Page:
Atonement practice is evident in both the New and Old Testaments. In the old testament, the Israelites needed to undergo cleansing to purge their sins. The high priests bore the responsibility of making blood sacrifices, after which, a scapegoat was released into the wilderness, to carry away the sins of the people. In that manner, Israelites were considered clean and redeemed from their sins. The coming of Christ symbolized redemption from sins. John the Baptist described Jesus as the lamb that would take away the sins of the world.[4] Similarly, the gospel, according to John, pointed at God’s love towards the earth demonstrated through the issuance of His only begotten son to save humankind. Christ died, and atonement was made for the sins of the world. The death of Christ replaced the sacrificial lambs slaughtered in the old testament and the scapegoat that took away sins into the wilderness.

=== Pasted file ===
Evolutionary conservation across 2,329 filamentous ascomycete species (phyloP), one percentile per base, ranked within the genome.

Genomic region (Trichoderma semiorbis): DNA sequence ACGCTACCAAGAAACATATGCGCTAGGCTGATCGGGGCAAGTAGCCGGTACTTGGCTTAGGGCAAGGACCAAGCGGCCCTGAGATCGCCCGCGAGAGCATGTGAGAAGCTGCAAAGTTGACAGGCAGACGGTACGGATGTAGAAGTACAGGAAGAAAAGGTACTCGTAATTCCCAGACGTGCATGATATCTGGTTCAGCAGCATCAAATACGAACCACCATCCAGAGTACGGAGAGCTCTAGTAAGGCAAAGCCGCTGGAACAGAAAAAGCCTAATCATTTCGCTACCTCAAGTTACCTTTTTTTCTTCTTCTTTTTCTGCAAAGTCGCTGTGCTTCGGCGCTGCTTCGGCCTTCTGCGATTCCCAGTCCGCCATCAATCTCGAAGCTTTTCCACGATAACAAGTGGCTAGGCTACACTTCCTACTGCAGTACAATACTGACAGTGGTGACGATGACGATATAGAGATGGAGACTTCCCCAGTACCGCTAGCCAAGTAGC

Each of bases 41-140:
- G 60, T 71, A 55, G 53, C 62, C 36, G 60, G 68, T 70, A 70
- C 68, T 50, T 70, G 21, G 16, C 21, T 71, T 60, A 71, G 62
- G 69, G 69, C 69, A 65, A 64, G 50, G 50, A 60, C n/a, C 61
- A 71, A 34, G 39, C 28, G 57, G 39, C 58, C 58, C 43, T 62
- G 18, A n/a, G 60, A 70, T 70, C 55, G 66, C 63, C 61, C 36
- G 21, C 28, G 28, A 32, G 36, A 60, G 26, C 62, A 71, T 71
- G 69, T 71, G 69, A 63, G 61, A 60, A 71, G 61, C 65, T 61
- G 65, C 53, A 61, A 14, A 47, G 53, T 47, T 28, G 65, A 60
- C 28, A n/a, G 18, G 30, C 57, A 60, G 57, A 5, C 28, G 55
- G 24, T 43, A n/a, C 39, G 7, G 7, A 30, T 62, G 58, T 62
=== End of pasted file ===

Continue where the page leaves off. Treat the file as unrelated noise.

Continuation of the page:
The ten commandments were a manifestation of righteousness that God desired from the Israelites. The gist of the commandments was to develop a reverence for God and righteous living among the people. In the old testament dispensation, the commandments epitomized the norms and code of conduct expected of God’s people. After the coming of Jesus Christ, a new manifestation of righteousness emerged, where Christ summed up the 10 commandments into the law of love. In his teachings, Christ commanded the people to love their neighbor as they would love themselves. The concept of love has also been emphasized by apostle Paul when he pointed out that all things are in vain without love; whether there are prophecies, speaking in strange tongues, healing, and other forms of miracles, without love, they are all performed in vain. Thus, the goal of the ten commandments was to establish righteousness among the people. In the new dispensation, Christ attained righteousness through the practice of love demonstrated between people.